نقش کارآفرینان در نوآوری سطح بنگاه : اثر مشترک تأثیر مثبت، خلاقیت و پویایی محیطی
|کد مقاله||سال انتشار||مقاله انگلیسی||ترجمه فارسی||تعداد کلمات|
|2244||2011||12 صفحه PDF||سفارش دهید||محاسبه نشده|
Publisher : Elsevier - Science Direct (الزویر - ساینس دایرکت)
Journal : Journal of Business Venturing, Volume 26, Issue 1, January 2011, Pages 49–60
Innovation is often a crucial ingredient in new venture success but at present, we know relatively little about the role of individual entrepreneurs in encouraging its occurrence. The present research addressed this issue by investigating the joint effects, on firm-level innovation, of two variables pertaining to entrepreneurs (their creativity and positive affect) and a key environmental variable (environmental dynamism). Although it has been predicted that affect plays an important role in entrepreneurship [Baron, R. A., 2008. The role of affect in the entrepreneurial process. Academy of Management Review 33(2), 328–340.], relatively little empirical evidence on its effects has been obtained to date (e.g., [Foo, M.D. In press. Emotions and entrepreneurial opportunity evaluation. Entrepreneurship Theory and Practice.]). Further, although the link between creativity and innovation has been described in past literature [Amabile, T.M., 1988. A model or creativity and innovation in organizations. In B.M. Staw and L.L. Cummings (Ed.)., Research in organizational behavior 10, 123–167.], direct evidence for its existence is currently lacking. Findings of the present research indicate that positive affect among founding entrepreneurs is significantly related to their creativity and that creativity, in turn, is positively related to firm-level innovation. Both of these relationships are moderated by environmental dynamism, being stronger in highly dynamic than stable environments.
More than 40 years ago, Baumol (1968, p. 67) noted that: “Trying to understand entrepreneurship without the entrepreneur is like trying to understand Shakespeare without Hamlet.” Similarly, Shane et al. (2003, p.259) suggested: ‘The entrepreneurial process occurs because people act to pursue opportunities . . .” Comments such as these indicate that the field of entrepreneurship recognizes the important role of entrepreneurs in new venture creation. At the same time, however, the field focuses major attention on firm-level outcomes—the survival, growth, and profitability of new ventures. This dual focus raises an important question that has been noted by many researchers (e.g., Baron, 2007, Locke and Baum, 2006 and Shane et al., 2003): How do the characteristics and actions of individual entrepreneurs ultimately influence firm-level outcomes? This is a complex question, and addressing it fully will require the sophisticated multi-level research described by Hitt et al. (2007)—an approach that is increasingly apparent in current entrepreneurship research (e.g., Hmieleski and Baron, In press and Schindehutte and Morris, 2009). We attempt to contribute to this ongoing endeavor by investigating the joint effects on firm-level innovation, of two variables pertaining to entrepreneurs (creativity and positive affect) and a key environmental variable (environmental dynamism). Specifically, we investigate a model suggesting that entrepreneurs' positive affect is related to their level of creativity and that creativity, in turn, is related to firm-level innovation. The model further proposes that both of these relationships are moderated by environmental dynamism, being stronger in highly dynamic than in relatively stable environments. Consistent with literature in several different fields (e.g., Forgas, 2000 and Lyubomirsky et al., 2005), we define affect as referring to a broad range of subjective feeling states. Thus, affect encompasses both moods, which are often relatively long-lasting in nature but not focused on specific events or objects (e.g., cheerfulness, depression), and emotions (e.g., anger, sorrow, joy) which are often shorter in duration and are more specifically directed toward a particular object (e.g., a person, object, event; Frijda, 1993). Affect refers both to relatively stable, cross-situational tendencies to experience specific subjective feelings (i.e., dispositional affect) and to temporary shifts in such feelings generated by specific events (i.e., state or event-generated affect). We suggest that since innovation is a continuing process, it is more likely to reflect stable affective dispositions on the part of entrepreneurs than fleeting or temporary affective reactions to specific events. Thus, we focus on stable, dispositional affect in the present research. It is important to note, however, that although dispositional and state affect derive from different sources (biological processes and perhaps genetic influences on the one hand versus discrete external events on the other), a substantial body of research indicates that they produce parallel effects in many situations (see Lyubomirsky et al., 2005, for a detailed review). Thus, although the distinction between dispositional and state affect is important, one key goal of the present research (investigating the role of affect in creativity and firm-level innovation), we suggest that focusing on relatively stable (i.e., dispositional) affect is appropriate. The present study offers several contributions. First, and most generally, it seeks to contribute to current efforts to relate the characteristics of individual entrepreneurs to important firm-level outcomes. Clarifying the mechanisms through which individual entrepreneurs influence firm-level outcomes such as innovation is an essential task if the field of entrepreneurship is to attain full understanding of the new venture creation process. Second, this research provides empirical evidence on the role of positive affect in entrepreneurship. Such a role has been predicted on the basis of existing theory and research (Baron, 2008 and Lyubomirsky et al., 2005), but has only recently become a subject of ongoing research in the field of entrepreneurship (e.g., Foo, In press and Foo et al., 2009). In the present research, potential relationships between positive affect and important aspects of new venture creation are empirically examined. Affect has been found to exert strong and consistent effects on many important organizational processes, ranging from performance appraisals, job interviews, and organizational citizenship, to actual task performance (e.g., Brief and Weiss, 2002 and Isen and Labroo, 2003). Further, it has been suggested (Baron, 2008 and Mitchell et al., 2007,) that affect may have especially strong effects in the domain of entrepreneurship for two important reasons. First, the environments in which entrepreneurs operate are often highly unpredictable and replete with rapid change. Research on the influence of affect indicates that it is precisely in such environments that it exerts its strongest effects on cognition and behavior (e.g., Forgas, 2000 and Forgas and Smith, 2007). Second, affect has been shown to strongly influence several tasks entrepreneurs perform in launching and operating new ventures—decision making and judgment, forming productive working relationships with others, persuasion, and eliciting high levels of enthusiasm in others (e.g., Diener and Seligman, 2002 and Forgas, 2000). These considerations, plus growing empirical evidence for the important role of affect in the entrepreneurial process (e.g., Foo, in press), strongly suggest the usefulness of further investigations designed to clarify the potential role of affect in key aspects of entrepreneurship. The present research also offers new insights into the potential link between entrepreneurs' creativity and innovation by new ventures. Such a relationship has been suggested by many researchers (e.g., Shane, 2003), but here this relationship is investigated directly. Finally, by including environmental dynamism as a moderating variable, the present research reflects recommendations by Hitt et al. (2007) to apply a multi-level approach to efforts to understand complex organizational phenomena. This approach has already gained growing use in several branches of management (e.g., Korsgaard et al., 2008) but has only recently been adopted in entrepreneurship research (e.g., Schindehutte and Morris, 2009). We believe that the moderated mediation model proposed here represents a useful application of this approach to acquiring insights into key aspects of entrepreneurship. Next, we describe the theoretical and empirical foundations of this model and derive specific, testable propositions from it.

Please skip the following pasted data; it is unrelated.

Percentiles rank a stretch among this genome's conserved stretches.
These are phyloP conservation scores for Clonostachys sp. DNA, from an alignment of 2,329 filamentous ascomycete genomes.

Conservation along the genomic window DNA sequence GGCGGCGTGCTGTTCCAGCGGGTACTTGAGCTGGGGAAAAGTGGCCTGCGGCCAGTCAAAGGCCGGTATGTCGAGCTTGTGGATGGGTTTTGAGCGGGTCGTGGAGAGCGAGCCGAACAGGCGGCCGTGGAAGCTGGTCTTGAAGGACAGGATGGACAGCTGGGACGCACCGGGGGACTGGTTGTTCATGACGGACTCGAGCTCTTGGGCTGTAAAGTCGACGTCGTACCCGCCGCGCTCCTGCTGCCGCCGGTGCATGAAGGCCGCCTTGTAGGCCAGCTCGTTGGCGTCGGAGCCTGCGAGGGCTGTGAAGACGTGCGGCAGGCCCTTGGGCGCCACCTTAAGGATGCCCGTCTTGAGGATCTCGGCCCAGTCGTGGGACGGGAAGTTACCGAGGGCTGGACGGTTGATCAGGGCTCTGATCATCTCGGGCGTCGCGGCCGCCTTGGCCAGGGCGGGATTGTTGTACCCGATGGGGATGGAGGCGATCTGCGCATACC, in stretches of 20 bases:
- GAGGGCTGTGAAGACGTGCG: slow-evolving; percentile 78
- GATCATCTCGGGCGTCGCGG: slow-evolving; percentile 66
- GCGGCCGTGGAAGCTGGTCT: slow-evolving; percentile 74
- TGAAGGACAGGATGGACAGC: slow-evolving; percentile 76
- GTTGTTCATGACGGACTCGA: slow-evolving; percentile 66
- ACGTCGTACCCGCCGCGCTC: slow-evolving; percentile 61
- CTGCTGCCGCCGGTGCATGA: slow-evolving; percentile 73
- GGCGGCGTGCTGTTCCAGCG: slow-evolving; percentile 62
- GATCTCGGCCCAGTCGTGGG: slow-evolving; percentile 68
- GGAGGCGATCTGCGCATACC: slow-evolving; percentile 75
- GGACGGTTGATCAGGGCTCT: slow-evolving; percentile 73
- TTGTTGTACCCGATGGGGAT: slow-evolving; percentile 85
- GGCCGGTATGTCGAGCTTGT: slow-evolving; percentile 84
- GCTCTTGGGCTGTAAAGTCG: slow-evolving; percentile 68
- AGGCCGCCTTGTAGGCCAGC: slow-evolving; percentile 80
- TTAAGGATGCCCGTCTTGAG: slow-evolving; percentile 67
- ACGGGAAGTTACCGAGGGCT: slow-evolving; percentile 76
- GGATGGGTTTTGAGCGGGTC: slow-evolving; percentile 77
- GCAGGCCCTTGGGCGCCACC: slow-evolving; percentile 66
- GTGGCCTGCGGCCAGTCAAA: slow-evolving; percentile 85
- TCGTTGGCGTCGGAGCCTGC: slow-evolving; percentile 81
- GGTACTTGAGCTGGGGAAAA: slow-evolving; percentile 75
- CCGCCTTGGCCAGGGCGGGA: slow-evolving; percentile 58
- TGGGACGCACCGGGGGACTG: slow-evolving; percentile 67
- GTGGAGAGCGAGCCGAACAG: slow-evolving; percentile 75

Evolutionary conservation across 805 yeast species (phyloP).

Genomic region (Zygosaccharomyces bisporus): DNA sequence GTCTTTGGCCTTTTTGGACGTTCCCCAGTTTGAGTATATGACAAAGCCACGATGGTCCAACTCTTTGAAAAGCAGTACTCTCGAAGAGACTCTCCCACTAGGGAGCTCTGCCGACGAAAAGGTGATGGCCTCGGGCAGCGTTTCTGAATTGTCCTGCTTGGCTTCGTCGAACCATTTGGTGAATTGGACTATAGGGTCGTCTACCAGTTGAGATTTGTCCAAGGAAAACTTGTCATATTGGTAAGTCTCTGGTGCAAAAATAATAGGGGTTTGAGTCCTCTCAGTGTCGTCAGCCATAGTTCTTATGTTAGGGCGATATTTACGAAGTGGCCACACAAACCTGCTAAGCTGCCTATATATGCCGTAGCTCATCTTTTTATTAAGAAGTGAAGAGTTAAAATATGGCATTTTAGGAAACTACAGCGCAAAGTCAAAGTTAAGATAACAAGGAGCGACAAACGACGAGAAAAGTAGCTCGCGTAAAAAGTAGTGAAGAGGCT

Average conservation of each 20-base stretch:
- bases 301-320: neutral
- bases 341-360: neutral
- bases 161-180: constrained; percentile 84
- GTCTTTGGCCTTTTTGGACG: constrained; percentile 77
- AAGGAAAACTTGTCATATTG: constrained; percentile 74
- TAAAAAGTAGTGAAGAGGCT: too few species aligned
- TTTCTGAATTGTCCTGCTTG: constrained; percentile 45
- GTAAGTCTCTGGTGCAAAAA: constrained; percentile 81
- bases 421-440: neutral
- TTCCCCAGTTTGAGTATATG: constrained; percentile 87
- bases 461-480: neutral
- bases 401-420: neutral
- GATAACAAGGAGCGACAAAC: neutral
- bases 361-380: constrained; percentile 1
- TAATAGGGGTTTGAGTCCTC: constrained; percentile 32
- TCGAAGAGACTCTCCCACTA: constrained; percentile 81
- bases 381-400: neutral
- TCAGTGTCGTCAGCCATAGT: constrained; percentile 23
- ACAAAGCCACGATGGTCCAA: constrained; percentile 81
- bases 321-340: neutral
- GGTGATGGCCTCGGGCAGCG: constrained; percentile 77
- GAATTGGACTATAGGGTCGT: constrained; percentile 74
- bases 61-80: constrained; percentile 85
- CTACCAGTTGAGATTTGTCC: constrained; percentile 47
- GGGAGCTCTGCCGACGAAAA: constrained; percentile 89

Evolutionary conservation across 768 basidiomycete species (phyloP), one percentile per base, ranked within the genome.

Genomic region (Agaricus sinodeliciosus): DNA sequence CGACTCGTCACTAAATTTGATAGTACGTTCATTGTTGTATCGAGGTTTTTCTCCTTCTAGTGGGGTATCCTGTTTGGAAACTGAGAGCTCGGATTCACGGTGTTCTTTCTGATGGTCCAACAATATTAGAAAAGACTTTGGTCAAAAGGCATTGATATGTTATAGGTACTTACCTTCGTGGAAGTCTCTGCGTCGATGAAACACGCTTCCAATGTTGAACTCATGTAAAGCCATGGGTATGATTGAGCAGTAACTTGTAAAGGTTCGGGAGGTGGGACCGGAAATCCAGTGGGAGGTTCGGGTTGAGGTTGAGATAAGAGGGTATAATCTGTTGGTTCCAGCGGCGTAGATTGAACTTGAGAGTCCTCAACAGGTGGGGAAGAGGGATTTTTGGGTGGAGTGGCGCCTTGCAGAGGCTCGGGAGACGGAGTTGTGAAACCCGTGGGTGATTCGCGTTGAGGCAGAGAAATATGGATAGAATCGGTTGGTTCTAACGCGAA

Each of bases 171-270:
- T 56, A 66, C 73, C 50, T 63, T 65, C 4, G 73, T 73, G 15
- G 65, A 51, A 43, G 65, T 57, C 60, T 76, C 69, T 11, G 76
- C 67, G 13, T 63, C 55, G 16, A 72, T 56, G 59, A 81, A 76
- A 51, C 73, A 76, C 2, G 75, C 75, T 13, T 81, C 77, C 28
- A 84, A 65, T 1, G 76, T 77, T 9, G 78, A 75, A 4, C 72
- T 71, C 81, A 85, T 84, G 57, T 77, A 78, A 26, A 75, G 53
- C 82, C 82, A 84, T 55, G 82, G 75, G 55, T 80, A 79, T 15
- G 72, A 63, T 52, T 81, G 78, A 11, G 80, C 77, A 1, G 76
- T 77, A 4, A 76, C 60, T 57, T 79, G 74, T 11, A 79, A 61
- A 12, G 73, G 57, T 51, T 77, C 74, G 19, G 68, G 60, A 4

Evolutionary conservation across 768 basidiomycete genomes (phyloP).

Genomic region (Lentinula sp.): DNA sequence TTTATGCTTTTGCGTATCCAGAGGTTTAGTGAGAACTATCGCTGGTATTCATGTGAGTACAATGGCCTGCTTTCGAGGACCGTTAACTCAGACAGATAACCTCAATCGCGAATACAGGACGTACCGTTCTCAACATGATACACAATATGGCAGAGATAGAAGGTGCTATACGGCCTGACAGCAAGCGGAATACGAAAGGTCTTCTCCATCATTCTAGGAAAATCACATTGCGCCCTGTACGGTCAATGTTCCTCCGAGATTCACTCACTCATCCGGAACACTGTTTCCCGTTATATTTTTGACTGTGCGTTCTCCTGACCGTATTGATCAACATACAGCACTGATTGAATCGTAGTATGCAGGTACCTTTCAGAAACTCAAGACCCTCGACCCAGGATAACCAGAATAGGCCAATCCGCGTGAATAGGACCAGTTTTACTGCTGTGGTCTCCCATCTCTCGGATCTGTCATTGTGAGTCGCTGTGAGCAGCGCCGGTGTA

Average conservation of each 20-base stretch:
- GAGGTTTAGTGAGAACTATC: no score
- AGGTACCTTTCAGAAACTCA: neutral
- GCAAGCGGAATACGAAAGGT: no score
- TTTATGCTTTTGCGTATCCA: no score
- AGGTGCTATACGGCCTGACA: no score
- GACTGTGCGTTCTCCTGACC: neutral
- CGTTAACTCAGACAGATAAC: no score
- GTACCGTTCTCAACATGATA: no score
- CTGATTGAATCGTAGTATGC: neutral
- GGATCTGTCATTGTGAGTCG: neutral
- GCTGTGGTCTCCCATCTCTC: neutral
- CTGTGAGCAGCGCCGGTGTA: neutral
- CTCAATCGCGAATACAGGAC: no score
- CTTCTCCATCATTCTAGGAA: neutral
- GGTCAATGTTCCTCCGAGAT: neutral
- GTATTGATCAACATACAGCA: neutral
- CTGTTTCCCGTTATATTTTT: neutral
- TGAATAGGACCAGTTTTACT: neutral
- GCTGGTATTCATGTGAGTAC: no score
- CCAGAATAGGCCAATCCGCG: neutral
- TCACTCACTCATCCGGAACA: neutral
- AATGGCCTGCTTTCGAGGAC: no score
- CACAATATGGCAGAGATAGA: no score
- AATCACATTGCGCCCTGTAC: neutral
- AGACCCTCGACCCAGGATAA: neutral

نتیجه گیری انگلیسی
Despite these limitations, the present findings offer several useful contributions. First, they help clarify the potential role of affect in entrepreneurship. As noted earlier, such a role has been predicted, but to date, only a small number of studies have examined such effects (e.g., Foo, In press and Foo et al., 2009). Second, the present results provide empirical evidence for a link between creativity and innovation. Such a link has often been suggested in past literature (Amabile, 1988), but at present, relatively little direct evidence for it exists. Second, the present findings add to our understanding of the complex processes through which individual-level variables such as creativity and positive affect ultimately influence organizational-level outcomes such as innovation. Attaining greater understanding of these processes t has been identified as an important task by many researchers in the field of entrepreneurship (e.g., Baum and Locke, 2004). The present findings contribute to progress on this task by suggesting mechanisms through which two important individual-level variables—positive affect and creativity—can influence important activities by new ventures. From a more general perspective, results serve to provide a more balanced view of the potential influence of positive affect than extant literature in several different fields has sometimes suggested. In the past, positive affect has frequently been viewed primarily as a source of error or bias—a factor that interferes with basic cognitive processes such as judgment and decision making and hence exerts detrimental effects on important organizational processes (e.g., Brief and Weiss, 2002 and Isen and Baron, 1991). More recent findings, however, indicate that affect—and especially positive affect—may confer important benefits on the persons who experience it. For instance, on the basis of an extensive review of existing evidence, Lyubomirsky et al. (2005: 804) conclude that: “People who experience a preponderance of positive emotions tend to be successful and accomplished across multiple life domains…not merely because success leads to happiness, but because positive affect engenders success…” (Italics added.) The present findings extend these conclusions to the realm of entrepreneurship, suggesting that positive affect among entrepreneurs may encourage creativity and, indirectly, firm-level innovation. Since innovation, in turn, is often a key ingredient in new venture success, the tendency to experience positive feelings or emotions frequently, and in a wide range of contexts, may indeed confer important advantages on entrepreneurs and the new ventures they launch.